I have an unusually vivid memory of sitting in my high school library during a photography class my senior year. We were researching photographers and I somehow stumbled down a rabbit hole leading me to discover the work of Tibor Kalman (I also remember reading about Paul Rand and Saul Bass that day).

I remember looking at the work and realizing there was a rich graphic design history. Up to that point, my design knowledge and inspiration came from contemporary, working designers and there I sat discovering for the first time the designers who came before me; the ones who helped get us to where we are today. In a weird way, that moment set me on a path towards a deep understanding and love of design history.

This week, I won a first edition copy of Tibor’s monograph on eBay. I’ve spent the morning looking through it and I was immediately taken back to my high school library, and to that unfiltered love of the craft I now get to work on every single day.

I have an unusually vivid memory of sitting in my high school library during a photography class my senior year. We were researching photographers and I somehow stumbled down a rabbit hole leading me to discover the work of Tibor Kalman (I also remember reading about Paul Rand and Saul Bass that day).

I remember looking at the work and realizing there was a rich graphic design history. Up to that point, my design knowledge and inspiration came from contemporary, working designers and there I sat discovering for the first time the designers who came before me; the ones who helped get us to where we are today. In a weird way, that moment set me on a path towards a deep understanding and love of design history.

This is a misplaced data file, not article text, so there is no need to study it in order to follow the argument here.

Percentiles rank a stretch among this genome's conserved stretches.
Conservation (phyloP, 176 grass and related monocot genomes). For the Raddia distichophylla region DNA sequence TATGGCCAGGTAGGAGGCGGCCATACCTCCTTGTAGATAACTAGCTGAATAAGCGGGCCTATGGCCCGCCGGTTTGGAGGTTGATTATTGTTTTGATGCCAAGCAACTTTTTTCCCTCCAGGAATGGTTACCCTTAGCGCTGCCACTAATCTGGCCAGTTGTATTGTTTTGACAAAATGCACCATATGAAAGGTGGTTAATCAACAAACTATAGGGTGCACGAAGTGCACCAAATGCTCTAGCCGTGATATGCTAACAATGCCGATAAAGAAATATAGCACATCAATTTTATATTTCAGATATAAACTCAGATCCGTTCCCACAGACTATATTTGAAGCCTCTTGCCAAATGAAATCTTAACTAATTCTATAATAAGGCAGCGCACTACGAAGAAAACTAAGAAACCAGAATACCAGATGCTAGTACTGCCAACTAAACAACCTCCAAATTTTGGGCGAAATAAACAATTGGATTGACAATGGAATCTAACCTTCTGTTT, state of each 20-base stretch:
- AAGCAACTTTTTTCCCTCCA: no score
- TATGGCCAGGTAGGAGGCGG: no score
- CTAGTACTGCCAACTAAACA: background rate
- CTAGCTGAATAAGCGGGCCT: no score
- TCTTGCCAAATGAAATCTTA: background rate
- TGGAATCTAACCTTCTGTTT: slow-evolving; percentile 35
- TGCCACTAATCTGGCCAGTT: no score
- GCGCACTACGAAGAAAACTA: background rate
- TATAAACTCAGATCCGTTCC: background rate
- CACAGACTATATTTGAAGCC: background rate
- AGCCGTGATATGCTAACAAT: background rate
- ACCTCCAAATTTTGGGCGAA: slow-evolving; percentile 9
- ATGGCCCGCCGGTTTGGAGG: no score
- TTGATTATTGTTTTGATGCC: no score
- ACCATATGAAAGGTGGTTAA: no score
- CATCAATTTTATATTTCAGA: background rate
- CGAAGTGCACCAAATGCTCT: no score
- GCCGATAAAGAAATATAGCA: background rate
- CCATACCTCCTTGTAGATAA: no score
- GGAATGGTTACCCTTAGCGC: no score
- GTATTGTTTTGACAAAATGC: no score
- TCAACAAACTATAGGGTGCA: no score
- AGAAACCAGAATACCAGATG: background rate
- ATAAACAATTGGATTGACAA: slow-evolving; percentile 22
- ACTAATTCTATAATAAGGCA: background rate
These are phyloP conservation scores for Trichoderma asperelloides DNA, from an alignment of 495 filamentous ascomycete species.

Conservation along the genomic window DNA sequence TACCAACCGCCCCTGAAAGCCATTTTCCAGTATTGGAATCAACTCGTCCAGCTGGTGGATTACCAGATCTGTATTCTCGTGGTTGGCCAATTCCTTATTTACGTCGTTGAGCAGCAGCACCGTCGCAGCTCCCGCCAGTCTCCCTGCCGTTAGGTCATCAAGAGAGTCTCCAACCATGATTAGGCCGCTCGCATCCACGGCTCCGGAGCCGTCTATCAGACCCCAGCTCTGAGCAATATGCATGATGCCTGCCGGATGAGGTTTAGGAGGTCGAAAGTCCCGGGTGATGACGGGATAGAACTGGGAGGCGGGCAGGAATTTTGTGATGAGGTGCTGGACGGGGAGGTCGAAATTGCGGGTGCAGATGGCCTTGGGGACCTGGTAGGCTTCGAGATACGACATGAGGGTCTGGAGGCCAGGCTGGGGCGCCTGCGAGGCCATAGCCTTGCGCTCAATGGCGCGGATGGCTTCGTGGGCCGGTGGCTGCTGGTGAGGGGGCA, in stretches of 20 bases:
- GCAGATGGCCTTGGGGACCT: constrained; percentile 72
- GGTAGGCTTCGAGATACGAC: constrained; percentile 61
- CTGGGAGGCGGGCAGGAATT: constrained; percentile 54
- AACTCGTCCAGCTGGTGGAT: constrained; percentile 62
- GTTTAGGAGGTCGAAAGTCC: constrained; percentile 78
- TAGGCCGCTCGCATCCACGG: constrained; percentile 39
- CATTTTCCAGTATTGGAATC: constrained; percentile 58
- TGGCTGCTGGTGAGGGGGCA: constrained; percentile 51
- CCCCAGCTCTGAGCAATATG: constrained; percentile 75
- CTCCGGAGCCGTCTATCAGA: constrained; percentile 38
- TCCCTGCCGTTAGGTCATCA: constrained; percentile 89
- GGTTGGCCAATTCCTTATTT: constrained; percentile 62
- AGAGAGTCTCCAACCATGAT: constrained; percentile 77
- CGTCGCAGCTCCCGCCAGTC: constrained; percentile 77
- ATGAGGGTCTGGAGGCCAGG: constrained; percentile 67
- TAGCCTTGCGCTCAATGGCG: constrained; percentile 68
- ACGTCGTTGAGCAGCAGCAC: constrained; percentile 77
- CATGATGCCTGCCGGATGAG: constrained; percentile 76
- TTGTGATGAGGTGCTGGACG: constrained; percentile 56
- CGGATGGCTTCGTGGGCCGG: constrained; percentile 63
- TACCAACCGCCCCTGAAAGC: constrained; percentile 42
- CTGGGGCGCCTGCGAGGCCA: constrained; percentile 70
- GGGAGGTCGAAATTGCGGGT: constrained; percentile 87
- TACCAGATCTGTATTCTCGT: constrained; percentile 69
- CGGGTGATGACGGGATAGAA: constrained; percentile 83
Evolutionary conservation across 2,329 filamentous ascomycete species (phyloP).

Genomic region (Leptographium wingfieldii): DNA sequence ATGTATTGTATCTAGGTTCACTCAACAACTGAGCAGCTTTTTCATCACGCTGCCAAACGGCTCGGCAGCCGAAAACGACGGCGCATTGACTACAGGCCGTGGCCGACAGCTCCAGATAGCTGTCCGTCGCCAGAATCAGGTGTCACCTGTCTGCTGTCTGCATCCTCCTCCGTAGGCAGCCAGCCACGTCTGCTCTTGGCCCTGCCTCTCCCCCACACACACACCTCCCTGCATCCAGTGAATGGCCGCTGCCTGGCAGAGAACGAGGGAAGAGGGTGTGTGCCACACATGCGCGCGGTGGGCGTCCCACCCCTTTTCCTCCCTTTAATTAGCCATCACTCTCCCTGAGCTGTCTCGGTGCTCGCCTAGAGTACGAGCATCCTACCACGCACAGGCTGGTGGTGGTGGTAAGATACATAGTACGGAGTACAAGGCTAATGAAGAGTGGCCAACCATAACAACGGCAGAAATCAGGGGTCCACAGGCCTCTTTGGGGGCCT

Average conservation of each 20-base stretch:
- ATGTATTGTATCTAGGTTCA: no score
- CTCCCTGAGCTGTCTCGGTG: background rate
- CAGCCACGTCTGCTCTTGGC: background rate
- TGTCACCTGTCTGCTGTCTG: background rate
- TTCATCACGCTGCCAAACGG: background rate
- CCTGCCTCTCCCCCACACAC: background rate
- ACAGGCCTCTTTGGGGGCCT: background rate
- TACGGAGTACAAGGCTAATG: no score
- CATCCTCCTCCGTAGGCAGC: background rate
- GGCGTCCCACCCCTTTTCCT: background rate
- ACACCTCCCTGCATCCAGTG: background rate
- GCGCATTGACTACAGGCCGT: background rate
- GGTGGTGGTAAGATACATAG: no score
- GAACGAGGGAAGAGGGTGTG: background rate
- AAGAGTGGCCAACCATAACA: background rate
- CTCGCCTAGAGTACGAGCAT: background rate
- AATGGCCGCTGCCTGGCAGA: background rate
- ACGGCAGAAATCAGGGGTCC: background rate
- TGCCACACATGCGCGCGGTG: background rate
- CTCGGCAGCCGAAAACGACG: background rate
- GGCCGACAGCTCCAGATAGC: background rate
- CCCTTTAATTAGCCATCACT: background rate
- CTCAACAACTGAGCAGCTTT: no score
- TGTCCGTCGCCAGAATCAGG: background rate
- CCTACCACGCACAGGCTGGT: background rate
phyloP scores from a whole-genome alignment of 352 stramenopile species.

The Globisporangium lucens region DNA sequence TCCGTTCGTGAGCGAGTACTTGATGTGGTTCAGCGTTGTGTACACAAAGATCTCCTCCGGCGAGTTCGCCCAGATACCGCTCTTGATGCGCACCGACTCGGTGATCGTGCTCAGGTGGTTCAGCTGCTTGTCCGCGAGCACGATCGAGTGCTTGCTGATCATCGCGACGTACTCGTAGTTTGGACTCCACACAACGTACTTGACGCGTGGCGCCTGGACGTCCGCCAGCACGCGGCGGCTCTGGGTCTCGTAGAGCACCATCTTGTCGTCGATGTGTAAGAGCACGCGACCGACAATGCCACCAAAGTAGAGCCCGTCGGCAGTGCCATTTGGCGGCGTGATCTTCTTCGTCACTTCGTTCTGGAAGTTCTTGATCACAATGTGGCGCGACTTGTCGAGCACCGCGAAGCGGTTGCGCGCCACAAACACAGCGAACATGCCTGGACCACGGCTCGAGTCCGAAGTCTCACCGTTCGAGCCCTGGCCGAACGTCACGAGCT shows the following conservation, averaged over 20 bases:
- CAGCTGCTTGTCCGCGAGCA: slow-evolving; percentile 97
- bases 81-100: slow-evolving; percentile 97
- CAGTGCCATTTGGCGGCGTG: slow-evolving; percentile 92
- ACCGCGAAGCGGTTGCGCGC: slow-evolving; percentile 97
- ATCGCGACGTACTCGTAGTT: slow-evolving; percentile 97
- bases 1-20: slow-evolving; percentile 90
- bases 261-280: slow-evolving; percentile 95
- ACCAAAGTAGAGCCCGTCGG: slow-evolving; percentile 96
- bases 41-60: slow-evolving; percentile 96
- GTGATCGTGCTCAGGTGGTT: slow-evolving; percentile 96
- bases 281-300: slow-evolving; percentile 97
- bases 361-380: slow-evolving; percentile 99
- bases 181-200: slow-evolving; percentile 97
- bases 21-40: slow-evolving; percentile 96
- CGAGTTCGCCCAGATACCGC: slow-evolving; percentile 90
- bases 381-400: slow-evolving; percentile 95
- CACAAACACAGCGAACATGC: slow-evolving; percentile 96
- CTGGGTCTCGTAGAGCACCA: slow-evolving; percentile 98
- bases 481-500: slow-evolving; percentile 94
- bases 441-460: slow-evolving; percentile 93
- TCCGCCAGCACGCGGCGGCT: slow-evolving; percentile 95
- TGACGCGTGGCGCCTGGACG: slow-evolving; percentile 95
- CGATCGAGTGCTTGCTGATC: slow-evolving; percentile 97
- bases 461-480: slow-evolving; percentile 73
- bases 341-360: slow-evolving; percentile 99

This week, I won a first edition copy of Tibor’s monograph on eBay. I’ve spent the morning looking through it and I was immediately taken back to my high school library, and to that unfiltered love of the craft I now get to work on every single day.

Isn’t that kind of the point?

My friend Andy introduced me to The Office. I came home from my first semester of college and we spent our winter break watching the first three seasons, one after another, over bowls of won-ton soup and plates of homemade sushi.

And though my interest in the show waned in recent years, whenever I hear the theme music—even now, watching the series finale almost six years later in San Francisco, on the other side of the county—I’m taken back to that winter, to those memories, to the fun we had.

I think it’s a sign of a good work of art when it becomes forever tied to a moment in your life—a memory of good fun, good food, and good friends.

And sometimes all it takes is a sitcom.

The Woodpile – Frightened Rabbit

I’m completely obsessed with the latest Frightened Rabbit album. Listening to it takes me back to Nashville the summer of 2010, when I first discovered them and their previous album The Winter of Mixed Drinks became my soundtrack for that year. This album seems like it will be the same way.

Music is a time machine